Bristol-Myers Squibb Bets $975 Million on Bavarian Nordic's Prostate Cancer Vaccine

Published: Mar 05, 2015

Bristol-Myers Squibb Bets $975 Million on Bavarian Nordic's Prostate Cancer Vaccine
March 4, 2015
By Alex Keown, Breaking News Staff

PRINCETON, N.J. – Under a nearly $1 billion agreement announced Wednesday, Bristol-Myers Squibb Company will develop and market Prostvac, Bavarian Nordic ’s investigational Phase 3 prostate-specific antigen (PSA)-targeting cancer immunotherapy for the treatment of asymptomatic or minimally symptomatic metastatic castration-resistant prostate cancer (mCRPC).

Shares in Bavarian Nordic were up 33 percent this morning after the agreement was announced. Shares for Bristol-Myers were down slightly this morning.

Prostvac is an immuno-oncology agent administered subcutaneously that stimulates an immune response that attacks prostate cancer cells. PROSTVAC is currently being evaluated in a phase III study that includes 1,298 patients with asymptomatic or minimally symptomatic metastatic castration-resistant prostate cancer (mCRPC).

Prostate cancer is the second most frequently diagnosed cancer and the sixth most deadly cancer in men, although it is the most common cancer among American men, according to the U.S. Centers for Disease Control and Prevention.

Approximately 220,800 cases of prostate cancer are diagnosed annually, and about 27,540 people die annually from the disease. Most deaths will be caused by metastatic castration-resistant prostate cancer, which occurs when the cancer becomes resistant to standard hormonal treatment and spreads from the prostate to other organs in the body.

“While additional treatment options have become available, metastatic castration-resistant prostate cancer remains largely incurable,” said Michael Giordano, Bristol-Myers’ head of oncology development. “Our agreement with Bavarian Nordic reflects our commitment to following the emerging science in immuno-oncology and supports our strategy to transform the treatment of cancer across multiple tumor types, lines of therapy and stages of disease.”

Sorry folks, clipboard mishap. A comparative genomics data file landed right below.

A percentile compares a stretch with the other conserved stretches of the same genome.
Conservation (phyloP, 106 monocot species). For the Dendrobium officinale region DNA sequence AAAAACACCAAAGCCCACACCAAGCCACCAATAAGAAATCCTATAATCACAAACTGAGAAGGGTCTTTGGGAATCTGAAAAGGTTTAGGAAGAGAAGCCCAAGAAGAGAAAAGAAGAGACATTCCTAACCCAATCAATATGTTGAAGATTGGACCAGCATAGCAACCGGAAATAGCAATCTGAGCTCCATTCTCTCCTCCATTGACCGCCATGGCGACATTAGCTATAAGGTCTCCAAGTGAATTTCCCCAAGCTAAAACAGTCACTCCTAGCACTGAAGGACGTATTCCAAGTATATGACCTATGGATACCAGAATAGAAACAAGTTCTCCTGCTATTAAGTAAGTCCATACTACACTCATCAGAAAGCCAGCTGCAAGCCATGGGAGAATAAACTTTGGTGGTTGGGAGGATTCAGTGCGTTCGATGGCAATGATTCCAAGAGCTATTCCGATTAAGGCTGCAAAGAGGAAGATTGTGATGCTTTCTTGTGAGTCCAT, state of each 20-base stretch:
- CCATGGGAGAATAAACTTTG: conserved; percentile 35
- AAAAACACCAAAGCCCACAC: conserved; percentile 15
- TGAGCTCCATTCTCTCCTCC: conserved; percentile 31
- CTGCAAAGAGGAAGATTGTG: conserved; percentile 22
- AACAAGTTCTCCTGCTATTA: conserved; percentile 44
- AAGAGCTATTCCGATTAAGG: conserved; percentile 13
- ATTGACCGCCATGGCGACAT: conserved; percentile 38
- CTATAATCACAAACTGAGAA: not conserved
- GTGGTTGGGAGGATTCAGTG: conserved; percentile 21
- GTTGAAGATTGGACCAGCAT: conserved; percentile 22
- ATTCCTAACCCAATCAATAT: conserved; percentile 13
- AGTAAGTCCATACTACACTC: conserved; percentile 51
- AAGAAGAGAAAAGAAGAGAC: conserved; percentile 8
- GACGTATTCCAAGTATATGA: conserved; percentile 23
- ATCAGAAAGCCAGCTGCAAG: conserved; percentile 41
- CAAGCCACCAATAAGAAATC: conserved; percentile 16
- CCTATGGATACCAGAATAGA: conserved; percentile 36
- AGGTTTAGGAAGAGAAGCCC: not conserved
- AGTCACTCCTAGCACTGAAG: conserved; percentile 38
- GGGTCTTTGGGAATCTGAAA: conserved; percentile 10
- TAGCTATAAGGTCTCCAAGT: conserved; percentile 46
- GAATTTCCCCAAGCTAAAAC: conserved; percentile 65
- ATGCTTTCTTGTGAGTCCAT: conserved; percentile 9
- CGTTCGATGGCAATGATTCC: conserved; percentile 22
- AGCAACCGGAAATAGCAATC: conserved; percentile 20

The agreement between the two companies has the potential to generate nearly $1 billion for Denmark-based Bavarian Nordic when future sales are factored into the agreement. Bristol-Myers will make an upfront $60 million payment to Bavarian Nordic, with additional milestone payments up to $915 million based on clinical trial results and marketability of the drug. The parties have also agreed to enter into a supply contract, under which Bavarian Nordic will undertake the future commercial manufacturing of Prostvac.

Bristol-Myers is currently planning a phase II study investigating the combination of Prostvac with Bristol-Myers Squibb’s own Yervoy. Additionally the companies entered into an agreement to conduct combination studies of Prostvac and other agents from Bristol-Myers Squibb’s immuno-oncology portfolio. Last week results from a small trial conducted by the U.S. National Cancer Institute, showed Prostvac helped extend survival in patients with advanced prostate cancer by many months. Full results of the trial are not expected to be released until 2017.

On Monday the U.S. Food and Drug Administration (FDA) accepted for review the supplemental Biologics License Application for Yervoy for the adjuvant treatment of patients with stage 3 melanoma who are at high risk of recurrence following complete surgical resection, Bristol-Myers reported.

Bristol-Myers’ deal with Bavarian Nordic is the latest in the company’s increased foray into cancer research and development. Last month Bristol-Myers expanded its immuno-oncology pipeline with a $1.25 billion acquisition of Flexus Biosciences, a private company focused on developing anti-cancer therapeutics. Also last month the company entered into a $339 million agreement with Rigel Pharmaceuticals, Inc. to develop cancer treatments based on Rigel’s portfolio of small molecule TGF beta receptor kinase inhibitors.

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Last week controversy erupted over the compensation package for Sanofi’s new CEO, Olivier Brandicourt, with several French government officials decrying the amount, calling it "incomprehensible." Brandicourt could walk off with as much as $4.5 million in a “golden handshake” payment in addition to making $4.76 million a year. That base figure is comprised by a fixed annual salary of $1.36 million a year, which is supplemented by a performance-related bonus of between 150 to 250 percent, as well as stock options and performance shares.

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